President Joe Biden will order the Department of the Interior Friday to vastly expand two Utah monuments which the Trump administration reduced in size.
The president will restore protections for both the Bears Ears and Grand Staircase-Escalante monuments located in Utah, the White House announced. Biden’s order will re-expand the monuments from their reduced size of slightly more than 1 million acres to 3.2 million acres.
Bears Ears, established by former President Barack Obama, is known for its archaeological sites and deep ties to the Native American tribes that previously inhabited the land. Former President Bill Clinton set Grand Staircase-Escalante aside as a national monument in 1996 due to its natural and historical significance.
“This living landscape must be protected so that all Americans have the profound opportunity to learn and cherish our history,” said Secretary of the Interior Deb Haaland in a statement Thursday.
The chair of the White House Council on Environmental Quality, Brenda Mallory, added that Biden was “acting to right a wrong.” Environmental groups also lauded the president’s action, The New York Times reported.
Shortly after taking office in 2017, former President Donald Trump ordered the Interior Department to review national monuments that were more than 100,000 acres and established since 1996. Months later, former Interior Secretary Ryan Zinke recommended the size reduction of the two monuments which blocked industry and local use of the lands.
“Families will hike and hunt on land they have known for generations, and they will preserve it for generations to come,” Trump said in December 2017 in Salt Lake City, Utah. “The Antiquities Act does not give the Federal Government unlimited power to lock up millions of acres of land and water, and it’s time we ended this abusive practice. Public lands will once again be for public use.”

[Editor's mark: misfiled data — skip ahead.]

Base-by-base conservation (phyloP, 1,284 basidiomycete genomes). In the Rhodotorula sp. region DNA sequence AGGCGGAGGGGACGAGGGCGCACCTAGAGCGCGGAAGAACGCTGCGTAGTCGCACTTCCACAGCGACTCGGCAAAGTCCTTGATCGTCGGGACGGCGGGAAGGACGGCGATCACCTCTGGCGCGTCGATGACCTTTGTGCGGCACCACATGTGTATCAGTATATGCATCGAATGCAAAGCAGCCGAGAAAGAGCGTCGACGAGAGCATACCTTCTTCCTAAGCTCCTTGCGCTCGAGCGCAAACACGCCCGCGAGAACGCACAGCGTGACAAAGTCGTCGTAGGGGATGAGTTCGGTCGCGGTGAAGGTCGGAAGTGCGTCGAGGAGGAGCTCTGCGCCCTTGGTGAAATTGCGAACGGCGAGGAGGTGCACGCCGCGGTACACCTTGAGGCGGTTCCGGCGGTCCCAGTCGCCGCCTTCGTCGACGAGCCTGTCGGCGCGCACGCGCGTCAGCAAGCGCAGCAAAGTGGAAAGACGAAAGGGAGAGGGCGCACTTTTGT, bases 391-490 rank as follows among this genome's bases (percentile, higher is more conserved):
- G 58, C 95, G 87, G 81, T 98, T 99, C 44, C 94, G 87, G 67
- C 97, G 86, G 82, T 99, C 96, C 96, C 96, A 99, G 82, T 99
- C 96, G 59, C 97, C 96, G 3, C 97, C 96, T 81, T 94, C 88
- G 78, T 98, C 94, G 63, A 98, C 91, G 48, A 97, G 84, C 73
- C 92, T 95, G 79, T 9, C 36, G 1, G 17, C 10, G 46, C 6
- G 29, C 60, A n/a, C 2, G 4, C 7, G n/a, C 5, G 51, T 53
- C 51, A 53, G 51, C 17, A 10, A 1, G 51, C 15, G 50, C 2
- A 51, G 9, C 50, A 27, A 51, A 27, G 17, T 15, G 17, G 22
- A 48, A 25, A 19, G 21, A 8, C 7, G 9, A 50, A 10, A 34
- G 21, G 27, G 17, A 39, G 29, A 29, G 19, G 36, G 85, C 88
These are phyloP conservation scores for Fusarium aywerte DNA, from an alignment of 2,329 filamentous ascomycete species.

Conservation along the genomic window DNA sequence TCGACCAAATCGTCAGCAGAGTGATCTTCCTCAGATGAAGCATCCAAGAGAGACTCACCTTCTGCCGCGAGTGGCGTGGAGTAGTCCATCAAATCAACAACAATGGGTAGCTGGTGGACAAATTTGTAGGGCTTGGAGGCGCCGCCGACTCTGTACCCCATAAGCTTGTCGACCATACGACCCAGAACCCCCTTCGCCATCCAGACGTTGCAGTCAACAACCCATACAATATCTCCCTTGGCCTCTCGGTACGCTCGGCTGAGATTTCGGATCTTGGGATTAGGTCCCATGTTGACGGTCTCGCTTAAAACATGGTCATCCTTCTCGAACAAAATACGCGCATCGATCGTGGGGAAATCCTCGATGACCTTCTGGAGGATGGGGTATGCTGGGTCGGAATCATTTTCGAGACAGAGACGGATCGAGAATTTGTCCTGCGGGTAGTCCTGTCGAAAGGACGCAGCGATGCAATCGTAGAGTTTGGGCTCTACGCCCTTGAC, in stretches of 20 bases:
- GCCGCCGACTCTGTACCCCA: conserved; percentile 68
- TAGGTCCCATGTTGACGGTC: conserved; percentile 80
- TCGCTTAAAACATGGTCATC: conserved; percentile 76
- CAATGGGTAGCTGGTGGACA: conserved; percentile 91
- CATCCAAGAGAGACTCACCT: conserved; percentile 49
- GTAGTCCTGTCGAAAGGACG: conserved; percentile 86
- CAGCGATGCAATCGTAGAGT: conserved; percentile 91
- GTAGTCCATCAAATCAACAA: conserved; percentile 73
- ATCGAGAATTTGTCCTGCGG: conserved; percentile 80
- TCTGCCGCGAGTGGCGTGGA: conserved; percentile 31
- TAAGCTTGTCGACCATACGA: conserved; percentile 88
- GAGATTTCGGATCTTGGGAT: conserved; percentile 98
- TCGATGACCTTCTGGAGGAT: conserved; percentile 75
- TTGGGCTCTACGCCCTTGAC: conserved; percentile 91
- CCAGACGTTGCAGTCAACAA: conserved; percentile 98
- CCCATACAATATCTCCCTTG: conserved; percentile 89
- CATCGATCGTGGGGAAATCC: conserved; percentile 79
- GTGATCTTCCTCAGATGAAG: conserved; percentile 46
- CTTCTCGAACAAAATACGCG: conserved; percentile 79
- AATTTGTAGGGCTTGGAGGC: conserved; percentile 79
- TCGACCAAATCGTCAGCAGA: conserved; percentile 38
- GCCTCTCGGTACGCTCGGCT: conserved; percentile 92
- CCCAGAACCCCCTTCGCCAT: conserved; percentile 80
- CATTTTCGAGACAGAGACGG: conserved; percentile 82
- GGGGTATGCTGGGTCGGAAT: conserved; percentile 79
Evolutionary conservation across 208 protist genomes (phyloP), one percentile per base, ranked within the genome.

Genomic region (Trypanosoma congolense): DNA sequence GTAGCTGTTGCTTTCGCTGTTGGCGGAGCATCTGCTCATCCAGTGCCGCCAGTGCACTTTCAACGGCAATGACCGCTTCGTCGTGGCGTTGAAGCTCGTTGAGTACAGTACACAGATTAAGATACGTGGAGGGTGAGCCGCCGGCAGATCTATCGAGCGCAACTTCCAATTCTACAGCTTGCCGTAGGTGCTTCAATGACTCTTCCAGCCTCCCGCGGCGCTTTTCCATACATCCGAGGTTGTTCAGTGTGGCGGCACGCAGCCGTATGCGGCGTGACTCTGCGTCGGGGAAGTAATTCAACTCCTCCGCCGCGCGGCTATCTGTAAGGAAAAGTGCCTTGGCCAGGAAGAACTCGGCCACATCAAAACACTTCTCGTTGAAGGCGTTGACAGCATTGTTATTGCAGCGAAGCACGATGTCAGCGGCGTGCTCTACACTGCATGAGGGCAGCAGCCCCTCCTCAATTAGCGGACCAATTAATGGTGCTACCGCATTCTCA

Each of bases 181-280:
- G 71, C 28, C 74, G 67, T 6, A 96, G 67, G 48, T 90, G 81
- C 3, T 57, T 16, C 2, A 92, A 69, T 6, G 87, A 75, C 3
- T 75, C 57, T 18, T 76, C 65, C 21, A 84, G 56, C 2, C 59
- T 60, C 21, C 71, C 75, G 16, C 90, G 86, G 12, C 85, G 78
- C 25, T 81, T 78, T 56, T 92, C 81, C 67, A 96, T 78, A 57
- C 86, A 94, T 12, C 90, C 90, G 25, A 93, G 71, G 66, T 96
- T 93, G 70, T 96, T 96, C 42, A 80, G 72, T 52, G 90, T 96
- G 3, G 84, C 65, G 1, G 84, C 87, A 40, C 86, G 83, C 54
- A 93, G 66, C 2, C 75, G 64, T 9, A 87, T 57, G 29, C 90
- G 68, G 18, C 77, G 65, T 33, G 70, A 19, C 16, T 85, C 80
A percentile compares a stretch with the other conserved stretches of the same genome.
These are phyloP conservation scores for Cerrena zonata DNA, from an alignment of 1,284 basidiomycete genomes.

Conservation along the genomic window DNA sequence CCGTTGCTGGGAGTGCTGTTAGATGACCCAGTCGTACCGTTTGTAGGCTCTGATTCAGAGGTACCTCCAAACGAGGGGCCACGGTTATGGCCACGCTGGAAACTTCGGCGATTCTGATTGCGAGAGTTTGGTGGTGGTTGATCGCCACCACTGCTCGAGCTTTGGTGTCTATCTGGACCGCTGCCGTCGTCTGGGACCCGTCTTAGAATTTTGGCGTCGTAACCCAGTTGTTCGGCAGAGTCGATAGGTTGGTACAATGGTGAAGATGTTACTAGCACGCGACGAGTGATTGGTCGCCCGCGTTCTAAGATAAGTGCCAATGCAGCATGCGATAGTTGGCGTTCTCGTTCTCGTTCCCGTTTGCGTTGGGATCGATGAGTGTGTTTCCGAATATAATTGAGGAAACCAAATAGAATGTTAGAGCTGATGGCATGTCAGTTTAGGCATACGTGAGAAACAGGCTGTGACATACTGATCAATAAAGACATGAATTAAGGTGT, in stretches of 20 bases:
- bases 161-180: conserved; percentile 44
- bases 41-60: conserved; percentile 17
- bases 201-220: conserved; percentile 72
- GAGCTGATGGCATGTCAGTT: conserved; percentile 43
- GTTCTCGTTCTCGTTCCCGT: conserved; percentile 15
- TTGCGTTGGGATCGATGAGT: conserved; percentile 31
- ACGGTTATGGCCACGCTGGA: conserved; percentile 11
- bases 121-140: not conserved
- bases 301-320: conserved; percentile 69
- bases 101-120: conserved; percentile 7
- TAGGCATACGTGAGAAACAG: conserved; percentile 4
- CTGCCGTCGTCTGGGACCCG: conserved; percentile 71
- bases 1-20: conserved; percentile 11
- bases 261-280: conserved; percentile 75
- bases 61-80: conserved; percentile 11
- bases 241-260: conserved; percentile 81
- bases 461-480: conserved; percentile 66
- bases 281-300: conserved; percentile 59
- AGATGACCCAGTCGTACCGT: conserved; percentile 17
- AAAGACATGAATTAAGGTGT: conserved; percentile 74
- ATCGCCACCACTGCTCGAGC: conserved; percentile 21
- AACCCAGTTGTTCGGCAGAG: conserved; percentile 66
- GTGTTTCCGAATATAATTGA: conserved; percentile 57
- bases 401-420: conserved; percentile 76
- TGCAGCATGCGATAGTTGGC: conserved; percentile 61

Under The Antiquities Act, which passed in 1906 and served as the basis of the Clinton and Obama monument expansions, “any land reserved … must be limited to the smallest area compatible with the care and management of the objects to be protected,” Supreme Court Chief Justice John Roberts wrote in March related to a case involving a 3.1 million acre marine monument off the coast of Massachusetts.
Biden will restore Obama administration rules protecting that marine monument — the Northeast Canyons and Seamounts Marine National Monument — on Friday, the White House said. Commercial fishing will be prohibited under the restored protections, and lobster fishing will be phased out by September 2023 across the vast swath of ocean under Biden’s order.
‘Fanned the flames of controversy’
Led by Republican Sen. Mitt Romney of Utah, the state’s entire congressional delegation slammed Biden’s decision to re-expand the two monuments Thursday. Sen. Mike Lee and Reps. Chris Stewart, John Curtis, Burgess Owens, and Blake Moore joined Romney in criticizing the move.
“President Biden is delivering a devastating blow to the ongoing efforts by our delegation, along with state, local, and tribal leaders, to find a permanent, legislative solution to resolve the longstanding dispute over the boundaries and management of the Bears Ears and Grand Staircase-Escalante national monuments,” the six Republican lawmakers said in a joint statement.
“Rather than take the opportunity to build unity in a divided region and bring resources and lasting protections to sacred antiquities by seeking a mutually beneficial and permanent legislative solution, President Biden fanned the flames of controversy and ignored input from the communities closest to these monuments,” they continued.
Republican Gov. Spencer Cox of Utah, Attorney General Sean Reyes, and other elected Utah leaders echoed the state lawmakers’ comments, saying they pleaded with the Biden administration for 10 months to pursue a legislative solution rather than an executive action. They characterized the president’s action as a “tragic missed opportunity.”
“Our goal has been to make lasting progress on managing our public lands for the benefit of all those who use them, particularly those who live on and near those lands,” the state officials said. “We expected and hoped for closer collaboration between our state and national leaders, especially on matters that directly impact Utah and our citizens.”
Meanwhile, industry groups that relied on the land freed up by Trump’s actions also criticized the move.
“This is an unfortunate decision that is opposed not only by those affected in the commercial fishing industry, but by all eight fishery management councils and (the National Oceanic and Atmospheric Administration) fisheries,” Bob Vanasse, executive director of the seafood industry advocacy group Saving Seafood, said in a statement shared with the Daily Caller News Foundation. “There is no scientific justification to prohibit commercial fishing while allowing recreational fishing.”
Vanasse said the decision will prevent commercial fishermen from making a living and enable “owners of luxury yachts” to spearfish the same species in the same location.
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